What is Telogen Effluvium?

Telogen Effluvium

According to dermatologists, telogen effluvium (TE) is the second most prevalent kind of hair loss they see in their patients. Telogen effluvium is the term used to describe a typical cause of temporary hair loss that occurs as a result of the excessive shedding or resting of telogen hair following a stressful event in one’s life. Because of the structure of the root, telogen hair is sometimes referred to as a club hair.

A distinction should be made between this condition and anagen effluvium, in which the hair losing is caused by the cessation of active or anagen hair growth caused by medicines, toxins or inflammation (eg, alopecia areata). Telogen effluvium is more common in women and it is most commonly found on the top of the scalp. In this post, we’ll look at the causes, symptoms, diagnosis, and therapy of telogen effluvium, as well as dietary adjustments that may be of assistance in the treatment of the condition.

Who gets Telogen Effluvium?

Acute telogen effluvium can afflict persons of all ages and sexes, and it can be life-threatening. Women between the ages of 30 and 60 years old who are otherwise healthy are more likely to develop chronic telogen effluvium without a clear triggering event. A person is said to have chronic telogen effluvium if they have experienced bouts of hair loss on a regular basis for more than 6 months. Telogen effluvium is a condition that can be reversed in most cases.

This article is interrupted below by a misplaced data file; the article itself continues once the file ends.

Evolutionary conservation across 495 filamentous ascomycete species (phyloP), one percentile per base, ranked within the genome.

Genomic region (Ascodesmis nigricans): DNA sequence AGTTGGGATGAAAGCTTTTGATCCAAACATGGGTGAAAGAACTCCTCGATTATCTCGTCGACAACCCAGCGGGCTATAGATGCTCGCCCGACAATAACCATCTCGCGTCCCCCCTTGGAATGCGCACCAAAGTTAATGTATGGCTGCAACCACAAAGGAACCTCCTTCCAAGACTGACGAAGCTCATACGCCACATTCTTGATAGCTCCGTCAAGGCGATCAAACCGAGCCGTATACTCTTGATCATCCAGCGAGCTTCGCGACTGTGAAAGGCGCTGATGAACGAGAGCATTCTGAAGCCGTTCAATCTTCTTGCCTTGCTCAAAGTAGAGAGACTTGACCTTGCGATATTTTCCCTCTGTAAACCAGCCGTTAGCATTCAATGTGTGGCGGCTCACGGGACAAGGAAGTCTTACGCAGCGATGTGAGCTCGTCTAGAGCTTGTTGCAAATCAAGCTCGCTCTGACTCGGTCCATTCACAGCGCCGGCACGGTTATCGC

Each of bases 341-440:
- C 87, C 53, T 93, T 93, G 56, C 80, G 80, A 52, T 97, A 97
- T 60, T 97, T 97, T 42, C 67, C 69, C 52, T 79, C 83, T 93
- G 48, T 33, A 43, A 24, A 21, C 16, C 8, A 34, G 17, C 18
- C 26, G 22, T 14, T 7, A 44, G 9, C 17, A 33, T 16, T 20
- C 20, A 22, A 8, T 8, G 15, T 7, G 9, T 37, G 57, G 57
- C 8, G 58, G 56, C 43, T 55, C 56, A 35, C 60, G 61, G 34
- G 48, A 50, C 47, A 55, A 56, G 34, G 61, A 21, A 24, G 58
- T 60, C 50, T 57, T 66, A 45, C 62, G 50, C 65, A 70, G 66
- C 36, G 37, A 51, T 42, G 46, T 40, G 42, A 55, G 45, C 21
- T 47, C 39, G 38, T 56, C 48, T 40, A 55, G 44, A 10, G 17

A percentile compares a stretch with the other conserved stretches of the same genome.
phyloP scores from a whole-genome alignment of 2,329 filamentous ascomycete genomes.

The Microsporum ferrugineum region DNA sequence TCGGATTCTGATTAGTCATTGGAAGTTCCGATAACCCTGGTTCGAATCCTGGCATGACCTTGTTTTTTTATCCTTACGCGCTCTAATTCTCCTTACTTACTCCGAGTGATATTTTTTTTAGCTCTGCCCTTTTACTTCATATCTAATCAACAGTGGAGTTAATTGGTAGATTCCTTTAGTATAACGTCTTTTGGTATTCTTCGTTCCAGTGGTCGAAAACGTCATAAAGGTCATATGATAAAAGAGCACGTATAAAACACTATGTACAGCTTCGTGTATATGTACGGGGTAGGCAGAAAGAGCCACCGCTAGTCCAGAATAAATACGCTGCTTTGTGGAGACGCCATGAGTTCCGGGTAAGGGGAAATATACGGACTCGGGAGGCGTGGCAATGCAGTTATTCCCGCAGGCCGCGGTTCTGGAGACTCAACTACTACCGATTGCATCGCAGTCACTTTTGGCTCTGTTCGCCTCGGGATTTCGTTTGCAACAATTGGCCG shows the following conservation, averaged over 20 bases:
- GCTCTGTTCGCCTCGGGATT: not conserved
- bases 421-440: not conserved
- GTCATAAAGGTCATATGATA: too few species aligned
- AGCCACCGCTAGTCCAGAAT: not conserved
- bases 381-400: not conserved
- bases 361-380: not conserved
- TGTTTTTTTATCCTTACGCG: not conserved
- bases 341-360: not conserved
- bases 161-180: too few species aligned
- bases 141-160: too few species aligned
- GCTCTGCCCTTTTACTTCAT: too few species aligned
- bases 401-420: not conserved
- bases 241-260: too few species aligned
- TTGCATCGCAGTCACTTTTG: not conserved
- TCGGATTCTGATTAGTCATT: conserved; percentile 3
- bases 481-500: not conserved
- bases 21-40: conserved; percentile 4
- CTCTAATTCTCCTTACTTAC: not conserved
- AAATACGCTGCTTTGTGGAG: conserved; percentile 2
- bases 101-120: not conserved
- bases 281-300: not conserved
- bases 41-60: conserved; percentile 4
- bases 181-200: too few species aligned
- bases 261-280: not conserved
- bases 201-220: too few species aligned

It is important to note that a person suffering from this ailment does not lose all of their hair, although it may become noticeably thin. It affects women more frequently than men, and it is usually brought on by a disruption in the hair cycle.

What is the Cause of Telogen Effluvium?

In the hair follicles of a healthy scalp, around 85% are actively producing hair (anagen hair), while the remaining 15% are resting hair (telogen hair). It is possible that a few hair follicles are at the catagen stage. Hair follicles produce anagen hair for four years, then rest for around four months. The resting telogen hair is pushed out by a newly emerging anagen hair. There are up to roughly 100 strands of hair that fall out of the scalp’s natural hair cycle every single day. The following are examples of factors that can disrupt the hair cycle:


When you are involved in a car accident, suffer blood loss, or undergo surgery, you may experience TE. This illness may also be caused by exposure to poisons such as heavy metals. That’s because your hair follicles are forced to go into hibernation as a result of the environmental shift that has caused them to “shock.” During their resting condition, hair follicles do not produce as much new hair as they would in a typical growing state.